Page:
Although FIG. 2O represents structures in which p-type metal layer 216 fills all of trench 250, in alternative embodiments, p-type metal layer 216 may fill only part of trench 250. As with the metal NMOS gate electrode, the remainder of the trench may be filled with a material that may be easily polished, e.g., tungsten, aluminum, titanium, or titanium nitride. In such an alternative embodiment, p-type metal layer 216, which serves as the workfunction metal, may be between about 50 and about 1,000 Angstroms thick. Like the metal NMOS gate electrode, in embodiments in which trench 250 includes a workfunction metal and a trench fill metal, the resulting metal PMOS gate electrode may be considered to comprise the combination of both the workfunction metal and the trench fill metal.

Although a few examples of materials that may be used to form layers 204, 206, dummy dielectric layers 205, 207 and metal layers 215 and 216 are described here, those layers may be made from many other materials, as will be apparent to those skilled in the art. Although this embodiment illustrates forming a metal NMOS gate electrode prior to forming a metal PMOS gate electrode, alternative embodiments may form a metal PMOS gate electrode prior to forming a metal NMOS gate electrode.

After removing metal layer 216, except where it fills trench 250, a capping dielectric layer (not shown) may be deposited onto dielectric layer 212, metal NMOS gate electrode 215, and metal PMOS gate electrode 216, using any conventional deposition process. Process steps for completing the device that follow the deposition of such a capping dielectric layer, e.g., forming the device's contacts, metal interconnect, and passivation layer, are well known to those skilled in the art and will not be described here.

While the present invention has been described with respect to a limited number of embodiments, those skilled in the art will appreciate numerous modifications and variations therefrom. It is intended that the appended claims cover all such modifications and variations as fall within the true spirit and scope of this present invention.

Referenced by
Citing PatentFiling datePublication dateApplicantTitle
US7317231 *Oct 19, 2005Jan 8, 2008Intel CorporationMethod for making a semiconductor device having a high-K gate dielectric and a titanium carbide gate electrode
US7338910 *Sep 29, 2005Mar 4, 2008United Microelectronics Corp.Method of fabricating semiconductor devices and method of removing a spacer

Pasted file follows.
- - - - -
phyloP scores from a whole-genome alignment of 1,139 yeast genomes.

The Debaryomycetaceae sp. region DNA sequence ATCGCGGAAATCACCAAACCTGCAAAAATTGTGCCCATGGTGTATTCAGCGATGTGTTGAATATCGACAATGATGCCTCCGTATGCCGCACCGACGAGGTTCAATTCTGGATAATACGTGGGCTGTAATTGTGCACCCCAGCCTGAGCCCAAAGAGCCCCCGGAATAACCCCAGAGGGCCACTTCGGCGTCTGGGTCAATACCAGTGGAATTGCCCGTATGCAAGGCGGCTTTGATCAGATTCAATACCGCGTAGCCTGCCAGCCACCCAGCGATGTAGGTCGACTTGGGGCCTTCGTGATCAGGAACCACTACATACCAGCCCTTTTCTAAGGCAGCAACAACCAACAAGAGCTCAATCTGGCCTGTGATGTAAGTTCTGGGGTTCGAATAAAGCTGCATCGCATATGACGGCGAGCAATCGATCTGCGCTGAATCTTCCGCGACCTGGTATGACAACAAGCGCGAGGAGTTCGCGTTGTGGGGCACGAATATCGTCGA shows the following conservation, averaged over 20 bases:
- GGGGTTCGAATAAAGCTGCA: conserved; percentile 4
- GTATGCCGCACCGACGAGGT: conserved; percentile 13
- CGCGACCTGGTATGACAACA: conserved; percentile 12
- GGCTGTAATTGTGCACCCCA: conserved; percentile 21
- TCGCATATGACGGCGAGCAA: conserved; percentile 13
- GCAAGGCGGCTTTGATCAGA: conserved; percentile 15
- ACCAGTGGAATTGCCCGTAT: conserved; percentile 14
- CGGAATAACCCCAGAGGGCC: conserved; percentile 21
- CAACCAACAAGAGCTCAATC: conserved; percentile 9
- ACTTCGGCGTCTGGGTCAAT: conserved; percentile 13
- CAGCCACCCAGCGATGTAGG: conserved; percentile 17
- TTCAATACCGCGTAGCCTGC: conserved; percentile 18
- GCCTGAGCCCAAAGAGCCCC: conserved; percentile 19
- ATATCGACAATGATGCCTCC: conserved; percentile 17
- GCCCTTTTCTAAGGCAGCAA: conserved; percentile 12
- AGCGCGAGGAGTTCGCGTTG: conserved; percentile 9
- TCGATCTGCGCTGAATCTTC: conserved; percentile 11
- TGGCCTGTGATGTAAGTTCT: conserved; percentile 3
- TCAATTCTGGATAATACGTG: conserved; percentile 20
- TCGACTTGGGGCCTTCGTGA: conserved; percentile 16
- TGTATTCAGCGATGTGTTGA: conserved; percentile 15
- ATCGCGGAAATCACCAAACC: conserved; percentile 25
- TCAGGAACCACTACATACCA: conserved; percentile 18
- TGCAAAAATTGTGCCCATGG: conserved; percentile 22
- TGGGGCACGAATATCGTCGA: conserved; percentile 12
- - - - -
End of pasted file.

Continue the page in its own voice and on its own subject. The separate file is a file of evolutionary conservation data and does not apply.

US7642153Oct 23, 2007Jan 5, 2010Texas Instruments IncorporatedMethods for forming gate electrodes for integrated circuits
US7749911 *Nov 30, 2004Jul 6, 2010Taiwan Semiconductor Manufacturing Co., Ltd.Method for forming an improved T-shaped gate structure
US8264048 *Feb 15, 2008Sep 11, 2012Intel CorporationMulti-gate device having a T-shaped gate structure
US20090206406 *Feb 15, 2008Aug 20, 2009Willy RachmadyMulti-gate device having a t-shaped gate structure
US20110241118 *Mar 30, 2010Oct 6, 2011Globalfoundries IncMetal gate fill by optimizing etch in sacrificial gate profile
EP2232548A1 *Dec 22, 2008Sep 29, 2010International Business Machines CorporationComplementary metal oxide semiconductor device with an electroplated metal replacement gate
Classifications
U.S. Classification438/283, 257/E21.205, 257/E27.062, 257/E21.637, 257/E21.444, 257/E21.638
International ClassificationH01L31/0312
Cooperative ClassificationH01L21/28114, H01L21/823842, H01L29/66545, H01L21/82385, H01L27/092
European ClassificationH01L29/66M6T6F8, H01L21/8238G4, H01L27/092, H01L21/8238G6, H01L21/28E2B20
Legal Events
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Oct 23, 2013FPAYFee payment
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Aug 25, 2004ASAssignment
Owner name: INTEL CORPORATION, CALIFORNIA
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Effective date: 20040811
Owner name: INTEL CORPORATION,CALIFORNIA
Free format text: ASSIGNMENT OF ASSIGNORS INTEREST;ASSIGNORS:KAVALIEROS, JACK;BRASK, JUSTIN K.;DOCZY, MARK L. AND OTHERS;US-ASSIGNMENT DATABASE UPDATED:20100518;REEL/FRAME:15734/150